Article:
So what does this mean for the use of cloth masks? “If an infected person wearing a cloth mask coughs, there’s some possibility the mask could block the lateral projection of large particles,” Brosseau said. “But it’s not going to do much of anything for those smaller particles.” For that reason, she disagrees with the CDC’s new guidance. “I don’t think it should be a blanket recommendation,” she said. “It gives people a false sense of security and encourages them to stop isolating, which is really the only thing that’s going to work.”
Rutherford agrees social distancing is essential, and that cloth masks don’t provide the same kind of barrier as someone wearing a perfectly fitting N95 mask. But, he argued, “Don’t let perfect be the enemy of the good.” A 2013 influenza study supported his conclusion, finding that cloth masks should “be used as a last resort” but are “better than no protection.”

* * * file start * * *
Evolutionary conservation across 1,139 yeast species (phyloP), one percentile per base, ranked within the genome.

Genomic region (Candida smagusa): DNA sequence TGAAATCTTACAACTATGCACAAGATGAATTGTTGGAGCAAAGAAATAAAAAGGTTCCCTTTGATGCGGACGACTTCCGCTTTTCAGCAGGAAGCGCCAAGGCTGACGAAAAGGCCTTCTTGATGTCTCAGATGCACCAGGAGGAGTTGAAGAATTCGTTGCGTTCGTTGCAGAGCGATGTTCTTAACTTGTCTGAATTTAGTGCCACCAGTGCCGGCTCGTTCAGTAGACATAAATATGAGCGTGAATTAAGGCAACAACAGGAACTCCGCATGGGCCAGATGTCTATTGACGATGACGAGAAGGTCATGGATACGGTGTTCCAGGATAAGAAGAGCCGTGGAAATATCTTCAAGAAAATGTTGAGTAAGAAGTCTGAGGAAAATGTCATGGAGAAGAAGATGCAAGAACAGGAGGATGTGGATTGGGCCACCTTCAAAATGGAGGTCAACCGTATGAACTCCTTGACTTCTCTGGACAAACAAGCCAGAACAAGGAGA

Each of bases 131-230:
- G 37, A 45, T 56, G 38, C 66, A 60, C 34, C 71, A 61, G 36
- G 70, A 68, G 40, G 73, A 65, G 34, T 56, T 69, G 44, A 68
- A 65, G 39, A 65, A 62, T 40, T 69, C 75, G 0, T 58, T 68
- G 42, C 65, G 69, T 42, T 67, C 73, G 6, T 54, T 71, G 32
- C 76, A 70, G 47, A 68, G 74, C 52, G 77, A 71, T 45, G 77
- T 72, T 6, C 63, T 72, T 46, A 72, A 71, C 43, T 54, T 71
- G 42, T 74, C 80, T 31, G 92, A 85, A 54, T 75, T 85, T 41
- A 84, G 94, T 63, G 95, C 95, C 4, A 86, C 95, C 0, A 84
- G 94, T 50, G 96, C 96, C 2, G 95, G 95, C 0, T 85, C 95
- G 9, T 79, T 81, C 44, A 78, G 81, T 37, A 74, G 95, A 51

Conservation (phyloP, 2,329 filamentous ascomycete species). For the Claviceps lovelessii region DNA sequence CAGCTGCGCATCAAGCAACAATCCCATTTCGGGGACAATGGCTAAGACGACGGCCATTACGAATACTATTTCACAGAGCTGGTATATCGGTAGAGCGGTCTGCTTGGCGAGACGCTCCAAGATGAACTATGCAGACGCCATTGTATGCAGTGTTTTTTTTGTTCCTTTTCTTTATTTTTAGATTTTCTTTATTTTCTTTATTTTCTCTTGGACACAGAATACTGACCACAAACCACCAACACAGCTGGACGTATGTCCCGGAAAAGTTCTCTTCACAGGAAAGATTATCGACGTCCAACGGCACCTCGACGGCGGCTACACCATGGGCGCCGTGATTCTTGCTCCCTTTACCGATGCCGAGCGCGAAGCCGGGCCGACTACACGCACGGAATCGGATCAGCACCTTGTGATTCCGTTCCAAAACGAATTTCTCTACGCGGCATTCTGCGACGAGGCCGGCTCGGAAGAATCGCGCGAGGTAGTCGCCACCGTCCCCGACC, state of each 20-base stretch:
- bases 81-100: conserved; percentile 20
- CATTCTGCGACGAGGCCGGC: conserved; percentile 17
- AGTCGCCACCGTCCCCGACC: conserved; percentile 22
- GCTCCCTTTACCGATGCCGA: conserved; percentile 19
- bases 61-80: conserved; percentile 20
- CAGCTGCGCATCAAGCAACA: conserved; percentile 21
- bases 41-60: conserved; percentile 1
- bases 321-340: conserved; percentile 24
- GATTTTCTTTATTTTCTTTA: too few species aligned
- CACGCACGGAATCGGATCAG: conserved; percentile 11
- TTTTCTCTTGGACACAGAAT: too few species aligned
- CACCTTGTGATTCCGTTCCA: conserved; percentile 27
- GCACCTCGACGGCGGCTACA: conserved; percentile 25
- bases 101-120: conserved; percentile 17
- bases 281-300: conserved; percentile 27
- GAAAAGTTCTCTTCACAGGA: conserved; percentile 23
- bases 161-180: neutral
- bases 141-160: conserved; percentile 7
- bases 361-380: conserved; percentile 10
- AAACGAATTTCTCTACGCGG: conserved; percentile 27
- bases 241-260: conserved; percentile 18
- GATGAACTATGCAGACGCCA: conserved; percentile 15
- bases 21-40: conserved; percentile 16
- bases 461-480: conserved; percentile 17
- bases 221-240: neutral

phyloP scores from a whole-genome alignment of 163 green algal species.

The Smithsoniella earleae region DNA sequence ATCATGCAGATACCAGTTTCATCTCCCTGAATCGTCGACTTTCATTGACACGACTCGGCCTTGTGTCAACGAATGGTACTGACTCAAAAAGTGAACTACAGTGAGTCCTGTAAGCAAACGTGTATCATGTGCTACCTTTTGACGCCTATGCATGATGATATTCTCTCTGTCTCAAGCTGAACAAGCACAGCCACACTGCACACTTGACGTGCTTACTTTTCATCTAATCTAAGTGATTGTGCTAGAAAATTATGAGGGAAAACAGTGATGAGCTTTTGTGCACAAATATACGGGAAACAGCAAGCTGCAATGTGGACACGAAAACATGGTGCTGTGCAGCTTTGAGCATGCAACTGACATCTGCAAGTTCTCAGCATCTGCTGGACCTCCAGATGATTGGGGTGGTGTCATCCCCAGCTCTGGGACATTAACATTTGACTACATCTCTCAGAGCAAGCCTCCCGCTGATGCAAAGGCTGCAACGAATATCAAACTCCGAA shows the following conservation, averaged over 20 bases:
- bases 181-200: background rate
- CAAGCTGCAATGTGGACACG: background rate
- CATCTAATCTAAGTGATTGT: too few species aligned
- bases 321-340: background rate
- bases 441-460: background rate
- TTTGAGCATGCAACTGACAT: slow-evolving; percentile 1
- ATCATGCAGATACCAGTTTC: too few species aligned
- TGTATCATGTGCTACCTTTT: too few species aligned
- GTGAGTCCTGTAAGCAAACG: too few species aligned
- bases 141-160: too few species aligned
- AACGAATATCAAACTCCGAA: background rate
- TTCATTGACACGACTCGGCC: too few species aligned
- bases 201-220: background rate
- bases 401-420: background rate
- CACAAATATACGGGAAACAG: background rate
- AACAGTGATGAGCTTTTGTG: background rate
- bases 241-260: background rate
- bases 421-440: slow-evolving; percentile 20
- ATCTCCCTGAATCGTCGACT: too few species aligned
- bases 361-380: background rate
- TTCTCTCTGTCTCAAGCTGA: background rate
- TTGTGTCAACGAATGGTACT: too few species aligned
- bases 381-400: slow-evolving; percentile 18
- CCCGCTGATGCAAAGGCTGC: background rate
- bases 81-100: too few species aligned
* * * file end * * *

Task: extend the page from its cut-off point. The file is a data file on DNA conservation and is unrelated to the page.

On Wednesday, the CDC issued additional new guidelines for essential workers who have potentially been exposed to COVID-19. (The CDC defines potentially exposed as “having close contact within six feet of an individual with confirmed or suspected COVID-19.”) The guidelines state that as long as the employee is asymptomatic, practices social distancing, regularly disinfects surfaces, and wears a mask for 14 days after exposure, they can return to work. This despite preemptive, harrowing warnings from experts, and an emerging consensus that many people are asymptomatic and still able to transmit the virus.
When contacted for comment by The Daily Beast, Martha Sharan, a spokesperson for the CDC, stressed that the latest guidelines were for essential workers. She added that those employees should be “screened before entering work, monitor themselves for COVID-19 symptoms, wear a face cloth, and continue to social distance.”
Regarding the effectiveness of cloth masks, Sharan directed The Daily Beast to this study, which concludes, “a hand-fashioned mask can provide a good fit and a measurable level of protection from a challenge aerosol. Problems remain.”